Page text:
Whether you are a regular scrapper or just started looking into selling scrap metal, you have probably noticed that scrap metal prices can fluctuate—and sometimes drastically—making the scrap metal market a difficult one to fully wrap your head around. One of the main things scrap yards look at when determining scrap metal prices is the current market price for the metal. However, this is just one of the many factors that can determine the prices at which a scrap yard can buy metals. Here is a list of some of the biggest factors that affect scrap metal prices.
1. Quality of Scrap Metal
The quality of the scrap metal you bring in will affect the price you’ll be given. If the scrap metal is corroded or covered in insulation or residue or if you have a mixture of metals per piece (aluminum with steel bolts, brass with or containing other metals, etc.), you will likely receive a lower price. This is because the scrap yard will need to spend more time cleaning the metal so that it can be processed and recycled. If you clean the scrap metal and properly remove any insulation before making a trip to a scrap yard, you will receive a higher price because you will be saving the scrap yard extra hours of labor.
2. Amount of Scrap Metal
If you sell a larger quantity of scrap metal to a scrap yard, the scrap yard will be able to give you a higher price. This is because scrap yards are often middlemen who are trying to sell the scrap metal you bring them to a processor or manufacturer who recycles the metal into a useful form. So, instead of bringing your scrap metal in one pound at a time, consider saving it until you have a truckload to sell. The scrap yard will need to do fewer transactions and pay fewer transportation costs, so they will be able to pay you a higher price for a larger quantity of scrap metal.
3. Supply and Demand
The laws of supply and demand rule just about every industry, including the scrap metal recycling industry. If a metal is in high demand and low supply, it will sell for a higher price at a scrap yard. If a metal is very common and in low demand, it will sell for a lower price. Paying attention to these trends can help you make more money when you sell your scrap metal. If you check scrap metal prices and notice that they are very low, you may want to consider holding on to your scrap metal until the prices go up as supply or demand changes. This is the single largest driver for scrap metal prices.
4. Time of Year
This may come as a surprise, but the time of year can be a factor that affects scrap metal prices as well. Generally, when the weather is nice, the demand for recycled metals is higher. This is mostly because of the construction and automobile industries, which are busier when the weather is nicer and slow down when cold, snowy weather hits. Although cold snowy weather has a bearing on prices as well, primarily steel items, due to the inability to source scrap steel for the steel mills due to icy roads, and cold weather issues at the mills. Historically steel scrap may increase during the winter months. Because the demand for recycled metals is higher during nice weather, you will be able to receive higher scrap metal prices during these times of the year.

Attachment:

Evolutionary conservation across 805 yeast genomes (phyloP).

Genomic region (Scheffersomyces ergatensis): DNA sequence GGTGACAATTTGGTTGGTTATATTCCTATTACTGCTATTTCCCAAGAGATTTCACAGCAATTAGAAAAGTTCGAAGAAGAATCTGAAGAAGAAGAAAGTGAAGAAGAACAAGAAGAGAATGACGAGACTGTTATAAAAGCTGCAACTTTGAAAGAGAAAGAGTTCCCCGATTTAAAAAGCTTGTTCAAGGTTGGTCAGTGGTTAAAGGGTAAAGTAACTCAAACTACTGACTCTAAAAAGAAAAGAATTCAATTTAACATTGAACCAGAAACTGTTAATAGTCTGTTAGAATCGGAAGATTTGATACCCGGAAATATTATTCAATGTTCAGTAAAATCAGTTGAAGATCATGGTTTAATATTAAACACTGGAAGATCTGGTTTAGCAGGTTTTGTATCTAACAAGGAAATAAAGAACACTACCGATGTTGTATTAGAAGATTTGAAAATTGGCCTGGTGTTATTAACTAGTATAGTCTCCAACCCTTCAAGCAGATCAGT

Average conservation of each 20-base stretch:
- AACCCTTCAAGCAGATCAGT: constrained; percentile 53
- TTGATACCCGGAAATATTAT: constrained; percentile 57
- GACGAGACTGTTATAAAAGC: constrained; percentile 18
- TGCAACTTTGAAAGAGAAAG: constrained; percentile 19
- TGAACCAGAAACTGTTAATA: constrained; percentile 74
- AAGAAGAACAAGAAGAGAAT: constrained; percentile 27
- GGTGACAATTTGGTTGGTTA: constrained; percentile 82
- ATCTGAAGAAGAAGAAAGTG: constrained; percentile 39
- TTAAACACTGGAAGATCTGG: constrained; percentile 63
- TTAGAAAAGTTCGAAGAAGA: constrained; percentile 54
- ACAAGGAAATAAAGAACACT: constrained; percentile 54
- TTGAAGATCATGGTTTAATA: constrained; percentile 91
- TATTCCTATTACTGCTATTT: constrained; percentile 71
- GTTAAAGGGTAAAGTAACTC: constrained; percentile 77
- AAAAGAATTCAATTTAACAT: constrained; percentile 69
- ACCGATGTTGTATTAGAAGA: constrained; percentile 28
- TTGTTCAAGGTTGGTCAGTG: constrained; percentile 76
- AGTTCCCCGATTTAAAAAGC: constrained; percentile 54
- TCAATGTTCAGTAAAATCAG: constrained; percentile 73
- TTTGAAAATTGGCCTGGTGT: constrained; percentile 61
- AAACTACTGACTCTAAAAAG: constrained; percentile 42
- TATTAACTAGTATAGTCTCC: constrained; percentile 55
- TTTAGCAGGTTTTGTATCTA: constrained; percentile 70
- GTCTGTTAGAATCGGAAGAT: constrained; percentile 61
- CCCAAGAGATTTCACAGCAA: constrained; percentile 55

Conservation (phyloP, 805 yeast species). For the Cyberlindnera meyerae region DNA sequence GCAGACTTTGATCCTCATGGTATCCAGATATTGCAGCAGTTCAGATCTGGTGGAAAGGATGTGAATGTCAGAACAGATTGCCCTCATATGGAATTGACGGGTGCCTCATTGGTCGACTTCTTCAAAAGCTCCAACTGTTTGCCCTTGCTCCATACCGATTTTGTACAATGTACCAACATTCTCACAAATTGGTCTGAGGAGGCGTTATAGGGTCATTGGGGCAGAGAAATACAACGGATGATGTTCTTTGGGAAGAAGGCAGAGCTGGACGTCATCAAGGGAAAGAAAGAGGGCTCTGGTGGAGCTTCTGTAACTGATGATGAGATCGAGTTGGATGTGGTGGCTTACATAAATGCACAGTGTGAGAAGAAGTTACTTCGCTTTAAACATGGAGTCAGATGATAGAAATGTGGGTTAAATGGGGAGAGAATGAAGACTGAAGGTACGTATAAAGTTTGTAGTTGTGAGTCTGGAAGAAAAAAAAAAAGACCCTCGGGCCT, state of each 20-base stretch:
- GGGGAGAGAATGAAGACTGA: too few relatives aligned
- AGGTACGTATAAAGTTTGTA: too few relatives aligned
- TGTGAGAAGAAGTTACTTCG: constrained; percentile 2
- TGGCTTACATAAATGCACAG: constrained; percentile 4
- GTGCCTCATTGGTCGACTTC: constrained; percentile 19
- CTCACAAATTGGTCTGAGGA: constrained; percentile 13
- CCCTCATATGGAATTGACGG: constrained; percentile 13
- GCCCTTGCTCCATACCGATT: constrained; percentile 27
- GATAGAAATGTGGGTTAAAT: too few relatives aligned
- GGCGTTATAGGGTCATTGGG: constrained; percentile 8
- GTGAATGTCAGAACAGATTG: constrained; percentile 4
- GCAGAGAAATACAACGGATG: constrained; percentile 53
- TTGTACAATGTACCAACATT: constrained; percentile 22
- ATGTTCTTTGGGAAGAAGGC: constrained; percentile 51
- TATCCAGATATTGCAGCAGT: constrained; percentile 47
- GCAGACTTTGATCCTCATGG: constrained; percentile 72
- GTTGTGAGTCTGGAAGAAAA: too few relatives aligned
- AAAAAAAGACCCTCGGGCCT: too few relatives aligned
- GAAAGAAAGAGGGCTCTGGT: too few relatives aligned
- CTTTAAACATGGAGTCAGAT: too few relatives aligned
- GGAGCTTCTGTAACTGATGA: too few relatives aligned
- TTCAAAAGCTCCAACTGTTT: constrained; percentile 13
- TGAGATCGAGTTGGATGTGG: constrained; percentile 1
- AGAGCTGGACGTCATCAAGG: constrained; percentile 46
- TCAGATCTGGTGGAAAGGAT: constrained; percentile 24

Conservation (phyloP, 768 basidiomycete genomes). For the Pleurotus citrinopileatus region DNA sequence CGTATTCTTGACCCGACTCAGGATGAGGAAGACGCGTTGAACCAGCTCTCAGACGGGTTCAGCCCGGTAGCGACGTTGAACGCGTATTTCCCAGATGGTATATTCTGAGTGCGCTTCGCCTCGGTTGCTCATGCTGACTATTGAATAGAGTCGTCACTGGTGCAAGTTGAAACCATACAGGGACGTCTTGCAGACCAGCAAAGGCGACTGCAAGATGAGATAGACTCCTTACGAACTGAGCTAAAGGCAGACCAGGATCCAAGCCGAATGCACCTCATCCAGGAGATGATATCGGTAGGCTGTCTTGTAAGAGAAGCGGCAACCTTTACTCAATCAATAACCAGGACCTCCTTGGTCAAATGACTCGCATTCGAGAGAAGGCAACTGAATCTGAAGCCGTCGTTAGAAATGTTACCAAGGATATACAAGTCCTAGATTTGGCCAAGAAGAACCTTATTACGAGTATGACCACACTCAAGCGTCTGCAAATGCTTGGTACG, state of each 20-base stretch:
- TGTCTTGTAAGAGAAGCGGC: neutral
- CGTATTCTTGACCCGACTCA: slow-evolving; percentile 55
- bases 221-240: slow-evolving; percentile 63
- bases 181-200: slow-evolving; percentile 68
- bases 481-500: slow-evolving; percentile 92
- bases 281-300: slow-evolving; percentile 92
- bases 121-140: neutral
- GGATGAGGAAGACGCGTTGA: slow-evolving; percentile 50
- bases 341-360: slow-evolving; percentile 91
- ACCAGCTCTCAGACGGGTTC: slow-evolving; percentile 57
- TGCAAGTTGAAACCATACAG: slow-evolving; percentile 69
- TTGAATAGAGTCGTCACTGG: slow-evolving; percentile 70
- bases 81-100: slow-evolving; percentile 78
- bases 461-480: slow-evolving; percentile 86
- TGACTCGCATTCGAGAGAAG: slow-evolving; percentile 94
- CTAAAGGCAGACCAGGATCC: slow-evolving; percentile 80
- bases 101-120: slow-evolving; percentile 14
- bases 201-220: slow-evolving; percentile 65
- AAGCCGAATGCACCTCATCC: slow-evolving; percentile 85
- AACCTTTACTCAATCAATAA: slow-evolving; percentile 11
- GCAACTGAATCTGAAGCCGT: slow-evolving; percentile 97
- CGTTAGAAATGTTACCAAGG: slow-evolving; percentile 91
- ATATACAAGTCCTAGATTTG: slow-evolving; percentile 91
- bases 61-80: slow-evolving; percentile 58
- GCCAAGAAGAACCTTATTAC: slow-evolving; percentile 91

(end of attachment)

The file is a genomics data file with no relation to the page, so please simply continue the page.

Where you live can have a major effect on the price you can get for your scrap metal. Typically, scrap metal is not fully processed at the scrap yard where you sell it, which means it must be transported somewhere for further processing. If the scrap metal will need to be transported long distances, you will likely get a lower price so that the scrap yard can afford to pay the large transportation costs. Additionally, if you live in a city where the cost of doing business is higher, you might experience lower scrap metal prices as well. If you sold scrap metal and received a lower price than you thought you should have, consider where you are as this could be the reason for lower-than-average scrap metal prices.
6. International Trade
The foreign market can have a tremendous effect on scrap metal prices. Countries that import a lot of scrap metal such as China and India can influence scrap metal prices globally when their demand changes. When these countries want to buy more scrap metal, prices will rise. When these countries’ demand for scrap goes down, scrap metal prices may fall. If importing countries change their policies, this can also affect how much scrap metal they will buy, which may affect the price you will receive for your scrap metal.
7. Market Prices of New Metals
Changes in the price of new metal in the market will affect the price of scrap metal. For example, when the price of new copper rises, companies will switch to recycled copper to save money, which will in turn cause the price of scrap copper to rise to match the increased demand. The opposite is also true. If the price of a new metal drops, companies will buy less scrap metal in favor of new metal, causing the scrap metal price to decrease as well. When you are looking to sell your scrap metal, check the trend of new metal market prices to see what the price of scrap metal will do.
Recycle Your Scrap Metal at a Local Scrap Yard
It’s time to make the most of that scrap metal that’s just lying around collecting dust and taking up space. Here at Roane Metals Group, we’ll take your unwanted metal off your hands and pay you the highest price possible for it. Our experienced team uses honest scales and stays up to date on current market prices and trends to make sure customers get the most money for their scrap metal. If you are ready to turn your old metal into cash, bring your scrap metal to one of our two convenient scrap yard locations in Rockwood, TN, and Crossville, TN. To find out more about scrap metal recycling or to ask about current scrap metal prices, give us a call at 865-354-4282 or contact us online.